The next song is very much one of my favourites as it was the first dance after marrying my beautiful wife Catherine. In fact this is Catherine (a.k.a. Catwoman)’s choice. It is the truly sublime “Into My Arms” by Nick Cave. Just listen to it, is there anyone out there that doesn’t like this song? It is also the only song that I know that includes a reference to an ‘interventionist God’.

Sara Hayes has chosen the 25th song which spookily has the number 25 in the title, it s Edwin Starr with “25 Miles” a fabulous slice of Motown genius. It reached number 6 in the US chart and 36 in the UK chart when issued as a single in 1969. It was written by Johnny Bristol, Harvey Fuqua and Edwin Starr. This song was also a big hit on the Northern Soul scene in the UK.

Rachael Baines-Holmes picked the next song and it is a slice of punky class; the Dead Kennedys with “Holiday In Cambodia”. It was written by the band’s front man Jello Biafra and John Greenway and it was the second single to be released by the group when it came out in 1980. It followed “California Über Alles”. Both songs were included on the album ‘Fresh Fruit For Rotting Vegetables’.

So there you have it twenty-six songs provided by a selection of my friends. Thank you for being a part of this and for reading my blog and putting up with all the puns and shit that I post on Facebook. Finally though I will leave you with my selection. I have said loads about it on previous blog posts and it is without doubt my favourite song of all time. “No Woman No Cry” Bob Marley and the Wailers taken from the ‘Live At The Lyceum’ album from 1975

 

“Let me get the story straight you never gave me a break” November 16, 2016


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Regular readers will know that I am a fan of classic British punk band and now old men like me The Damned. In fact I even saw them play live recently. Anyway did you know that there is a link between Vanian, Sensible and the boys and Aussie legend Nick Cave? Well there is!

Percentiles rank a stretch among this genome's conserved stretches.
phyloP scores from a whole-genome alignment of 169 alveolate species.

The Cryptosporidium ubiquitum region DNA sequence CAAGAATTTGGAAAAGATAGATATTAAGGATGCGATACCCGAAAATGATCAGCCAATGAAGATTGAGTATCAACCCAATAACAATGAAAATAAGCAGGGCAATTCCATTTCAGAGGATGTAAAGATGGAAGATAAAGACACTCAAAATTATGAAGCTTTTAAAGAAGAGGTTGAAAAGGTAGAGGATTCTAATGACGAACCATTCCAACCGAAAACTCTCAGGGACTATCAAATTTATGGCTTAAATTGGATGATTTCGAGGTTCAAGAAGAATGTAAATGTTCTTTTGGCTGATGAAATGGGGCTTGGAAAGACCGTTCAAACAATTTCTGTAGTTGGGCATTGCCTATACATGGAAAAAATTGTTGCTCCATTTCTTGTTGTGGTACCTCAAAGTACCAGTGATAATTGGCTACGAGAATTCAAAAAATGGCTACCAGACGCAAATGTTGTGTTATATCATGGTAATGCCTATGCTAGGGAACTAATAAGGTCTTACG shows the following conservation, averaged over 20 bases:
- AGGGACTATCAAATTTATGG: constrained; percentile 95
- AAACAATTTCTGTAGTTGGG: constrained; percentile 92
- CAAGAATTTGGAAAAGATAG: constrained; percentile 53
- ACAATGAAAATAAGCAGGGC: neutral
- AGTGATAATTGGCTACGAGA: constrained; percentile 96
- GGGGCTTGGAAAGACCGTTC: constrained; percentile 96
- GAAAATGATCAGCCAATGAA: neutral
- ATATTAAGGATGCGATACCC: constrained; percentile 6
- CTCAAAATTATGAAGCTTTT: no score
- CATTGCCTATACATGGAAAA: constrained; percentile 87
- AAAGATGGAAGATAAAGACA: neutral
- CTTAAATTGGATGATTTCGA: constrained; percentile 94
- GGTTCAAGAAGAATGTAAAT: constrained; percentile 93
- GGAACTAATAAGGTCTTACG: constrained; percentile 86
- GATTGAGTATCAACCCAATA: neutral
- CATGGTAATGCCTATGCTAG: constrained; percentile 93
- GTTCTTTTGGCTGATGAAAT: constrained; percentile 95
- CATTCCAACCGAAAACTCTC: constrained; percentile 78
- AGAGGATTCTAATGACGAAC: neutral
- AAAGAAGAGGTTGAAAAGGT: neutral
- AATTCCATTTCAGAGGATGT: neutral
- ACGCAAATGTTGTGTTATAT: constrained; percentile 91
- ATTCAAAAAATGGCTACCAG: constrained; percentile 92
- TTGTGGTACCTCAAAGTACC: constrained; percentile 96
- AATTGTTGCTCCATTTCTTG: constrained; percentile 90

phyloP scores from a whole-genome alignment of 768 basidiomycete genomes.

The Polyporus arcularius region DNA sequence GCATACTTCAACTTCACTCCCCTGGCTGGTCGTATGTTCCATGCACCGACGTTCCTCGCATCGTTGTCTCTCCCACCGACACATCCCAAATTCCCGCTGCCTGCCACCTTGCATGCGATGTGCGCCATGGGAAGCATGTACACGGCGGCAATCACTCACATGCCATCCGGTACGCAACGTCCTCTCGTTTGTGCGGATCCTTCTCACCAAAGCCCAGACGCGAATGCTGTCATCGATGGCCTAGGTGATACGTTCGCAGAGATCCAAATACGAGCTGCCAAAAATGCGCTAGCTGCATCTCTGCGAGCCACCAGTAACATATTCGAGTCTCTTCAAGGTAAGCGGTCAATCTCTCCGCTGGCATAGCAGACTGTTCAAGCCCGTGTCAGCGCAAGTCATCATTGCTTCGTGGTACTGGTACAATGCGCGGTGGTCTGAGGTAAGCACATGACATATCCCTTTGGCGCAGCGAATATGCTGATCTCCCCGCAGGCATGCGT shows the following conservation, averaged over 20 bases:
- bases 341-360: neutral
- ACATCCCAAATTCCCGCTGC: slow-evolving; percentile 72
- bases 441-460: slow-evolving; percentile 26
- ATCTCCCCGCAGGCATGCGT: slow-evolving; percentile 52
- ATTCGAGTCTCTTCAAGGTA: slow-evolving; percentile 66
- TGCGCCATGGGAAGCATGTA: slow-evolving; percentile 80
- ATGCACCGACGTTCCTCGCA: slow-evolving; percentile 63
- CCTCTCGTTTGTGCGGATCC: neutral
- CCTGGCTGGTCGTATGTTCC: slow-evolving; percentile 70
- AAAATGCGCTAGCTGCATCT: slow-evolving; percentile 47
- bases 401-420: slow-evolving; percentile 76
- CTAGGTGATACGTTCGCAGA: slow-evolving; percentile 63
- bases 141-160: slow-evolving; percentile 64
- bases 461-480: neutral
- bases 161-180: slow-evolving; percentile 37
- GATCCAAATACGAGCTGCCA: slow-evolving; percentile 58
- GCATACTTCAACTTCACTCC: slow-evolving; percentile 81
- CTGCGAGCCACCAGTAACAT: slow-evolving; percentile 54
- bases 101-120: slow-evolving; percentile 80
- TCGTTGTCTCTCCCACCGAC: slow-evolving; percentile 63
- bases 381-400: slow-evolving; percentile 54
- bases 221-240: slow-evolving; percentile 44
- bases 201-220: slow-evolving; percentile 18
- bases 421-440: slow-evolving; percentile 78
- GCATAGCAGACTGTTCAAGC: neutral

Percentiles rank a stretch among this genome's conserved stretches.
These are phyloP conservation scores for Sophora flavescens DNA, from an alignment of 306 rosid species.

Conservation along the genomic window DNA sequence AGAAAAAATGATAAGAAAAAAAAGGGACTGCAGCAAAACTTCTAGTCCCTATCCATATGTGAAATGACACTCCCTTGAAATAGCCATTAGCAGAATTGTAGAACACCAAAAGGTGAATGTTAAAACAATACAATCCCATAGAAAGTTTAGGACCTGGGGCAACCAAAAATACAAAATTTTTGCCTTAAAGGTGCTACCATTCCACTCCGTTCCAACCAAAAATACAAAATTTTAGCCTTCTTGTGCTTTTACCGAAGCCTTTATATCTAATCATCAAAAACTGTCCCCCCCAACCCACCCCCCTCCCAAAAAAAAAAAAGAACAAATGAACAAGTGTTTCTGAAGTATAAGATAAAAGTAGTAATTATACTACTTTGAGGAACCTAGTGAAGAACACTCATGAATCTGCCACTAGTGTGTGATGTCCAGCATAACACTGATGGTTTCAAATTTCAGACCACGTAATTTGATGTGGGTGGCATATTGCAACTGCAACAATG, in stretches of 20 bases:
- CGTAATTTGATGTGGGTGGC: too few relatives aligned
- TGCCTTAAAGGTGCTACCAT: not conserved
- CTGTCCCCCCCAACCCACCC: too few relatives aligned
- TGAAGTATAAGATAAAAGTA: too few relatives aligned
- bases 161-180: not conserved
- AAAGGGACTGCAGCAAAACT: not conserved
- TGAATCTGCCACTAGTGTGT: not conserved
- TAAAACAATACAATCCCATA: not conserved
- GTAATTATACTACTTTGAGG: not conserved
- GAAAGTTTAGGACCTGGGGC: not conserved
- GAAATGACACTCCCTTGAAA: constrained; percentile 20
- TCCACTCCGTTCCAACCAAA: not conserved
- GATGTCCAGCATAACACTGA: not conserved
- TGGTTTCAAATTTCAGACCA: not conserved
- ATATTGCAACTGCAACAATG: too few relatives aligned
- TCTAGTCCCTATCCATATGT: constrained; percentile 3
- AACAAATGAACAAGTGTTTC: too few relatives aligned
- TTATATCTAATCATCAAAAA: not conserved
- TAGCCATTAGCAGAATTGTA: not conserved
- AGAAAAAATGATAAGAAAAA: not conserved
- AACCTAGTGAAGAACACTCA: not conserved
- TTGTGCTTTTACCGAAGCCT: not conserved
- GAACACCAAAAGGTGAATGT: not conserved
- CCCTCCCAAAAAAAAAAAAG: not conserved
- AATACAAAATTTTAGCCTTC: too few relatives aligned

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Are you familiar with the Damned’s 1985 album ‘Phantasmagoria’? Yes I know it was  their major label debut (thank you MCA), but did you know that Nick Cave’s future wife Susie Black was on the cover? Well she was indeed! That was another ‘With Just A Hint Of Mayhem’ public service announcement. Obviously I took another opportunity to play Nick Cave’s magnificent “Into My Arms” for my beautiful wife Catherine a.k.a. Catwoman. In case you didn’t know, that is our song 🙂

 

 

Lazarus – Kings Cross Theatre London Saturday 29th October 2016 November 2, 2016


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Many regular readers will know that I am not a big fan of musicals. However there have been some exceptions to that rule for me; Sweeney Todd and Grease are two of those. But a musical that David Bowie wrote with Enda Walsh which debuted in New York a few weeks before he died? Well I was never going to miss that was I? My lovely wife Catherine a.k.a Catwoman accompanied me to London on Saturday for the matinee performance of Lazarus which opened in October and runs through to January. It is in the Kings Cross Theatre which is effectively a pop-up theatre on land owned by Google at the back of Kings Cross station. For a pop-up it is pretty damned good.

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Lazarus is a sequel to The Man Who Fell To Earth and most of you probably know that David Bowie played the lead role of Thomas Jerome Newton in the Nic Roeg directed film version of the Walter Tevis book in 1976. It was his first major film role. The stage musical recounts the life of Newton after he was prevented from leaving earth. He is spiralling into a total mental meltdown and spends his day becoming more paranoid, watching TV, drinking gin and reminiscing of past loves; his wife on his own planet and Mary Lou here on earth.

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The lead role of Thomas Jerome Newton is taken by Michael C Hall off of Dexter. We were lucky enough to see him, despite our tickets being for the matinée. He has a great singing voice although occasionally his speaking voice did simply sound like Dexter. But that is by no means a distraction he is an incredibly talented actor and singer. In fact the whole cast are supremely talented. When I first saw the songs included within the Lazarus musical I was a little surprised. There are a few big hits and the ones that worked best for me were “The Man Who Sold The World” and a magnificent and very different version of “Heroes” which closed the show. There are some songs written especially for the musical; “No Plan”, “Killing A Little Time” and “When I Met You”. Those three as recorded by David Bowie were recently released as CD 2 of the cast recording. I have never had great affection for Bowie’s 80s albums however there were some fabulous singles in that time and “This Is Not America” and “Absolute Beginners” work incredibly well in this context.